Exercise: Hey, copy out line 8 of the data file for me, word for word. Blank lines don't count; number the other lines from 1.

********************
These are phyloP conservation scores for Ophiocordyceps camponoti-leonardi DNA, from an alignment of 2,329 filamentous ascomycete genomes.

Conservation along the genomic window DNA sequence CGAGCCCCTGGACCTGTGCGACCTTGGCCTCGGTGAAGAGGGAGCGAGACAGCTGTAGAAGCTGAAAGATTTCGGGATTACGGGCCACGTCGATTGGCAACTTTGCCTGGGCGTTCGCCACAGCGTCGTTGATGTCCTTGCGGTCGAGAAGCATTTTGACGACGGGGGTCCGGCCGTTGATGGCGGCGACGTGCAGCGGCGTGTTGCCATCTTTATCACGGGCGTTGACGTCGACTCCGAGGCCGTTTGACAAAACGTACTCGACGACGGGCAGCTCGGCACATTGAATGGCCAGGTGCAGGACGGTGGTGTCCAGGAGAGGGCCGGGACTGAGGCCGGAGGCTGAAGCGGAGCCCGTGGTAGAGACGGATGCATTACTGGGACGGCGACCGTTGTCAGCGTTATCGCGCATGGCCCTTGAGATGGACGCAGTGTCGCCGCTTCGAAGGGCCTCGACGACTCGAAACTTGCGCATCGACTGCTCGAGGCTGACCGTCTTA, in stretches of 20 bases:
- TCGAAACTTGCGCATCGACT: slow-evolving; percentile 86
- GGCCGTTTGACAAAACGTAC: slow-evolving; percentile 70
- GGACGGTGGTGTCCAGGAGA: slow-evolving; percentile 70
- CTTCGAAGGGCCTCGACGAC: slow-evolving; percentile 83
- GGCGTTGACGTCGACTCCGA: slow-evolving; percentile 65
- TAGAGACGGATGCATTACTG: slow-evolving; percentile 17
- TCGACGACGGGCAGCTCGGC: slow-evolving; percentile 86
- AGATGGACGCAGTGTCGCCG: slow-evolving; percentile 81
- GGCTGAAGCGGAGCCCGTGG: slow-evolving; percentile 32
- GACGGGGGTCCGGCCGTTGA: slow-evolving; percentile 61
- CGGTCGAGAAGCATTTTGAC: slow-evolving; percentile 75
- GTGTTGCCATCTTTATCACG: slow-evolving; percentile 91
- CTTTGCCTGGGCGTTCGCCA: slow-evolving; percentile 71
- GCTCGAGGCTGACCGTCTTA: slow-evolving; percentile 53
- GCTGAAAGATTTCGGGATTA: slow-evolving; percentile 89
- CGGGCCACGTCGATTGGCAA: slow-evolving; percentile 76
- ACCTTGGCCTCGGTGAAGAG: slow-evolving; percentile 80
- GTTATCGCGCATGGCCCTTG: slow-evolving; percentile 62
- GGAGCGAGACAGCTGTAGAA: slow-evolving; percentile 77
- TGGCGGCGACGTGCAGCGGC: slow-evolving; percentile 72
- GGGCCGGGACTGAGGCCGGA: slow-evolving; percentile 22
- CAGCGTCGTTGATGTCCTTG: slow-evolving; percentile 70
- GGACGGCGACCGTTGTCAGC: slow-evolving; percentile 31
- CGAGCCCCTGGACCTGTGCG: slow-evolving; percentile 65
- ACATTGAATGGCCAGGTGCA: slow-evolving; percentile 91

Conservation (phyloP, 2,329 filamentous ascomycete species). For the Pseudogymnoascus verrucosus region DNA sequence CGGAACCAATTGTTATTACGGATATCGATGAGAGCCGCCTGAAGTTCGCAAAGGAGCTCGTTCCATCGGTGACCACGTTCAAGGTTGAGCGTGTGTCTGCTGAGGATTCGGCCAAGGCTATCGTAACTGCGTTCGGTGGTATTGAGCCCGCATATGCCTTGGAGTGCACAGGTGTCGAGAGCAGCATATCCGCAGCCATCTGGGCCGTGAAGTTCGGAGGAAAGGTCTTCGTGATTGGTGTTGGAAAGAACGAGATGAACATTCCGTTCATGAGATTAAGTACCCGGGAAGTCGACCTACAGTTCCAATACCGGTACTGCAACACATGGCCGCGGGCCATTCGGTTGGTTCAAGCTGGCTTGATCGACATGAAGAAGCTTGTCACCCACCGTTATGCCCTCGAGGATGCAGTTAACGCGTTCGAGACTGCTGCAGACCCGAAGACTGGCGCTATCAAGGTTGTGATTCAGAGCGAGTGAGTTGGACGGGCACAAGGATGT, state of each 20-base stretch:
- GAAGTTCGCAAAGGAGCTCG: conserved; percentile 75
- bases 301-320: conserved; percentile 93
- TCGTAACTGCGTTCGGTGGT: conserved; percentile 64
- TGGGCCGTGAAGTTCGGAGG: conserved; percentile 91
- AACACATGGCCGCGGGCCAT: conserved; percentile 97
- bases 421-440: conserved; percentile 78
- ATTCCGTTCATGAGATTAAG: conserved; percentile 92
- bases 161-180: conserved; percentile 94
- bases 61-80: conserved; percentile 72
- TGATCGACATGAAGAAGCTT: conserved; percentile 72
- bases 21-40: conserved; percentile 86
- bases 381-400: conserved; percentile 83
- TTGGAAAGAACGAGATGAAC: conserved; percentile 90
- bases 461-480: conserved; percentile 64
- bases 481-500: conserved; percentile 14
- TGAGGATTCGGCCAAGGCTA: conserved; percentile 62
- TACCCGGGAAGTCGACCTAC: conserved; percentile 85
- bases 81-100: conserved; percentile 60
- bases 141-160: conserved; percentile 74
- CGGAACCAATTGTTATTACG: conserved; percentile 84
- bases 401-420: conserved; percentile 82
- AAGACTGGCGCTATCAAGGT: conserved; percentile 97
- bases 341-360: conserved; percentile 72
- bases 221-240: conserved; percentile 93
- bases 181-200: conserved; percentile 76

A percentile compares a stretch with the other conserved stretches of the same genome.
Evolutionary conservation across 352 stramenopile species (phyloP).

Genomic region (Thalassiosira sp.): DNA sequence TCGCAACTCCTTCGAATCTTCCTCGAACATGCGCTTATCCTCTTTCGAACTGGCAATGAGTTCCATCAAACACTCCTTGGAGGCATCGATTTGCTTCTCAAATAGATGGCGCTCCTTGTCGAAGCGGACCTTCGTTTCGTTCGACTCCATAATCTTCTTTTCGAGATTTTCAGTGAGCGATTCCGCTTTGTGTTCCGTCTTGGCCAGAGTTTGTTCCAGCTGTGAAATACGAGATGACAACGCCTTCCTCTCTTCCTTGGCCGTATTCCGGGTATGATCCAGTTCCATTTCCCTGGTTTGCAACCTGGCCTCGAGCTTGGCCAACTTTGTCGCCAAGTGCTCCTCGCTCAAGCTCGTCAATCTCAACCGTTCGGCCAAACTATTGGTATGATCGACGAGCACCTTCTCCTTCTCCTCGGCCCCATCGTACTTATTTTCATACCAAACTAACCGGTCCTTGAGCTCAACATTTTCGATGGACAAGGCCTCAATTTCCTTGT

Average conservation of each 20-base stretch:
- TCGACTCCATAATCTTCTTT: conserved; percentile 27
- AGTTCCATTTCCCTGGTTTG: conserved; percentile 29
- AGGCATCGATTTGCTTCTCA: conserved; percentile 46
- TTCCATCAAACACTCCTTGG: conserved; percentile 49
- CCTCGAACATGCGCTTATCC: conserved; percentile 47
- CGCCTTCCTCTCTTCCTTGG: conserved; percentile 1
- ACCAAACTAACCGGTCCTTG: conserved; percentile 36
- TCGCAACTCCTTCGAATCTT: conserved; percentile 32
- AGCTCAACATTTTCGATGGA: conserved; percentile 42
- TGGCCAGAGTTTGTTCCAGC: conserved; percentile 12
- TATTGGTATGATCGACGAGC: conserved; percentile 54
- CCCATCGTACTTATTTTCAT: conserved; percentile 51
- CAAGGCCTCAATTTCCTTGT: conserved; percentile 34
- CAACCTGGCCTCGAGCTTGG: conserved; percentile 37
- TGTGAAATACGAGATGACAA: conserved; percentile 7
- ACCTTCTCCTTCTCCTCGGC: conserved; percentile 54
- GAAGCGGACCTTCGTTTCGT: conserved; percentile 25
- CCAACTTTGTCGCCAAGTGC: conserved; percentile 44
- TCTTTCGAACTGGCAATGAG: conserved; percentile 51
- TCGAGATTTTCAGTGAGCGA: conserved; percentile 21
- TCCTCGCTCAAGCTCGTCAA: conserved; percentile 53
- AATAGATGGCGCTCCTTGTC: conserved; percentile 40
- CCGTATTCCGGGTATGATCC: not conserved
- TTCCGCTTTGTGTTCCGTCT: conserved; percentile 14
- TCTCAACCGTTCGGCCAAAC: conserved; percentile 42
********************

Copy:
- TAGAGACGGATGCATTACTG: slow-evolving; percentile 17